by -- March 25, 2014
The steep decline in 2013 4th quarter net revenue posted by Abercrombie & Fitch (down 12%), Aeropostale (16%), and American Eagle Outfitters (7%), should be a compelling signal to traditional apparel retail leadership that their model is misfiring.
One possible solution might be to learn from the success of fast fashion retailers such as Forever 21, H&M, Uniqlo, and Zara. These companies have been able to deliver lower priced clothing and accessories that reflect consumer tastes throughout the year – all while maintaining a competitive cost structure. What might the traditional apparel companies learn from the fast fashion retailers?
LESSON ONE: SPEED AND FLEXIBILITY ARE JUST AS IMPORTANT AS LOW COST
Zara, one of the most successful of the fast fashion retailers, manufactures more than half of its products either in the factories it owns or within close proximity to the company’s headquarters in Spain. By producing the trendiest items closest to home, Zara’s production process takes only two to three weeks to complete, from start to finish. Higher Spanish labor costs are offset by greater flexibility -- no extra inventory lying around -- and through faster turnaround speed.
LESSON TWO: CONTINUAL, NOT SEASONAL
Traditional retailers have long followed a model where clothing and accessories are by rule released two to four times a year, usually coinciding with the traditional fashion seasons of summer, autumn, winter, and spring. In the world of fast fashion, these release cycles have been compressed into shorter durations of at most four to six weeks. As a result, customers always find something new in stock that is more reflective of the latest trends and styles.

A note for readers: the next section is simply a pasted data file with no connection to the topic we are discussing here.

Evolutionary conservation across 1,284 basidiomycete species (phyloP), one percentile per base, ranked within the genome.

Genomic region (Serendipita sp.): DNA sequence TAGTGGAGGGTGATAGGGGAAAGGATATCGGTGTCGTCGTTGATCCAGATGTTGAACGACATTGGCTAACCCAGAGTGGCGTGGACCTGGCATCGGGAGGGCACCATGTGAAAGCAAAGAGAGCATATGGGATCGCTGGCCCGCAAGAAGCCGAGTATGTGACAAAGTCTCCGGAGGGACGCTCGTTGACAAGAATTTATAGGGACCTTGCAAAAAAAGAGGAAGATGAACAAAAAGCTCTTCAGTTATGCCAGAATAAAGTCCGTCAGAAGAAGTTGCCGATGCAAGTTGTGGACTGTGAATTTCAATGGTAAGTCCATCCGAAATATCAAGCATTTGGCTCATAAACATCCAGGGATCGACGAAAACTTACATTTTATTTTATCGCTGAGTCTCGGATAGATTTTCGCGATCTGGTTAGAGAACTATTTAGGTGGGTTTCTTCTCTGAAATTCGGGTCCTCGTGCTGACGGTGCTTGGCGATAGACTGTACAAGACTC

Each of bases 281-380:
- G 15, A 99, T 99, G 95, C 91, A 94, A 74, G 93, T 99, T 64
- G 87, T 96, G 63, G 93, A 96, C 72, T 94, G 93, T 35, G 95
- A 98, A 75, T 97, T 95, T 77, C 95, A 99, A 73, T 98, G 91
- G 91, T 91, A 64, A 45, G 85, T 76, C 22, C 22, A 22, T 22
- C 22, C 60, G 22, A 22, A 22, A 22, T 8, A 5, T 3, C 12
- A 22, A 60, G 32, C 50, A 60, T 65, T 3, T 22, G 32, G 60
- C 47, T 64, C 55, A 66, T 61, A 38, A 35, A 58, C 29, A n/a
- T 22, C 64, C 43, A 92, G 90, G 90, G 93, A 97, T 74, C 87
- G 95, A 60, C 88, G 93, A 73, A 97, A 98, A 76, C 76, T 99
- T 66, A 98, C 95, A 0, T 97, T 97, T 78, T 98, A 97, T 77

LESSON THREE: DEMAND DRIVEN INVENTORY MANAGEMENT
Unlike traditional retail, fast fashion retailers will often limit the seasonal collections they ship to stores to only three or four dresses, shirts or jackets in each style. As a result, there is very little leftover stock, few extra-smalls or mediums hiding in the back. When demand warrants it, however, store managers are able to request additional inventory, which can be delivered by the next day in most instances.
LESSON FOUR: CUSTOMER DRIVEN FASHION
Fast fashion retailers also carefully monitor the purchase behavior and reactions of their customers. Store managers are asked to share customer feedback with headquarters (for instance “I like this shape of this lapel” or “I hate the color of this coat”), where a team of in-house designers quickly incorporate that insight into their new designs.
LESSON FIVE: BUY IT NOW OR NEVER
Customers of the traditional retailers might very well find the clothing they found on a rack in October still on that same rack in February. By contrast, the rapid inventory cycles deployed by fast fashion retailers compels immediate consumer action, since the product you like today may not be around when you return in two weeks. You either buy it now, or never. And low prices only further contribute to the motivation to buy it now.
LESSON SIX: LOW PRICE + TRENDY CLOTHING = BUY NOW!
Fast fashion has also driven people to spend their money in a different manner. In places like Forever 21, H&M, Uniqlo, and Zara, every purchase is an impulse buy. You buy clothes not just because you love them, but because, at $40, those jeans are less expensive than lunch for two….and likely to be gone in a matter of days.
Given their desire to appeal to Millennials, who have grown accustomed to getting “what they want, when they want it”, traditional apparel retailers would be well-advised to consider some of the lessons of fast fashion retail, or face the consequences of becoming the equivalent of an old pair of polyester sweatpants to a generation that increasingly expects their apparel retailer to live by the motto “go fast or go home”.
Next in our 4-part blog series around fast fashion: A look at how fast fashion retailers have leveraged their manufacturing processes and supply chain to beat traditional retailers at their own game.